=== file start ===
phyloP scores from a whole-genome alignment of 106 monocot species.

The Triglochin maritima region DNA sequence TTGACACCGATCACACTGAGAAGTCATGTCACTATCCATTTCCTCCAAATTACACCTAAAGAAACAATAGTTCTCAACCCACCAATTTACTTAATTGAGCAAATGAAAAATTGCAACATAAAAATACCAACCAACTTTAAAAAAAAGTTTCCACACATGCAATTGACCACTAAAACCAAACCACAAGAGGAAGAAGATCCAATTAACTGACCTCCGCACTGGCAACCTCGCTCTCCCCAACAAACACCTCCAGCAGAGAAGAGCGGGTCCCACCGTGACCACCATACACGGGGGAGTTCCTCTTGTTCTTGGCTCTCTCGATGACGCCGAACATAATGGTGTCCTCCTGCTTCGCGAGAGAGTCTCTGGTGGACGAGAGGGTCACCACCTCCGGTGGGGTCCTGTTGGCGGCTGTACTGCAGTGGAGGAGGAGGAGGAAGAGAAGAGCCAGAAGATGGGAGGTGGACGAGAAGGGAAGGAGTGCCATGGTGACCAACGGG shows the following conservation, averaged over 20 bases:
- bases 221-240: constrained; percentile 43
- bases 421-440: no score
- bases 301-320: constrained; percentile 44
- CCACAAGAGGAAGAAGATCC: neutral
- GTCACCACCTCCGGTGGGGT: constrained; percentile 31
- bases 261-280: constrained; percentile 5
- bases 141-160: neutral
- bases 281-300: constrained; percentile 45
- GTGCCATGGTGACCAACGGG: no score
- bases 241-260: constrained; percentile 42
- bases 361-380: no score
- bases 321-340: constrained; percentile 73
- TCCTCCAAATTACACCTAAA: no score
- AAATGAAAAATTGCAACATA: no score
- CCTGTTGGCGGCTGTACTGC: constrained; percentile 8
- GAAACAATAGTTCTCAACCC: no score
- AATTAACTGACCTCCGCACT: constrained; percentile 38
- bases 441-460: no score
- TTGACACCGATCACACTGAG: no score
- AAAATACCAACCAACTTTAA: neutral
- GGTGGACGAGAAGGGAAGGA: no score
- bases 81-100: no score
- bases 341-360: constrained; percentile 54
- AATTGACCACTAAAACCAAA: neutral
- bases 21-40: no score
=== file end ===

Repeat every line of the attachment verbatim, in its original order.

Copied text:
phyloP scores from a whole-genome alignment of 106 monocot species.

The Triglochin maritima region DNA sequence TTGACACCGATCACACTGAGAAGTCATGTCACTATCCATTTCCTCCAAATTACACCTAAAGAAACAATAGTTCTCAACCCACCAATTTACTTAATTGAGCAAATGAAAAATTGCAACATAAAAATACCAACCAACTTTAAAAAAAAGTTTCCACACATGCAATTGACCACTAAAACCAAACCACAAGAGGAAGAAGATCCAATTAACTGACCTCCGCACTGGCAACCTCGCTCTCCCCAACAAACACCTCCAGCAGAGAAGAGCGGGTCCCACCGTGACCACCATACACGGGGGAGTTCCTCTTGTTCTTGGCTCTCTCGATGACGCCGAACATAATGGTGTCCTCCTGCTTCGCGAGAGAGTCTCTGGTGGACGAGAGGGTCACCACCTCCGGTGGGGTCCTGTTGGCGGCTGTACTGCAGTGGAGGAGGAGGAGGAAGAGAAGAGCCAGAAGATGGGAGGTGGACGAGAAGGGAAGGAGTGCCATGGTGACCAACGGG shows the following conservation, averaged over 20 bases:
- bases 221-240: constrained; percentile 43
- bases 421-440: no score
- bases 301-320: constrained; percentile 44
- CCACAAGAGGAAGAAGATCC: neutral
- GTCACCACCTCCGGTGGGGT: constrained; percentile 31
- bases 261-280: constrained; percentile 5
- bases 141-160: neutral
- bases 281-300: constrained; percentile 45
- GTGCCATGGTGACCAACGGG: no score
- bases 241-260: constrained; percentile 42
- bases 361-380: no score
- bases 321-340: constrained; percentile 73
- TCCTCCAAATTACACCTAAA: no score
- AAATGAAAAATTGCAACATA: no score
- CCTGTTGGCGGCTGTACTGC: constrained; percentile 8
- GAAACAATAGTTCTCAACCC: no score
- AATTAACTGACCTCCGCACT: constrained; percentile 38
- bases 441-460: no score
- TTGACACCGATCACACTGAG: no score
- AAAATACCAACCAACTTTAA: neutral
- GGTGGACGAGAAGGGAAGGA: no score
- bases 81-100: no score
- bases 341-360: constrained; percentile 54
- AATTGACCACTAAAACCAAA: neutral
- bases 21-40: no score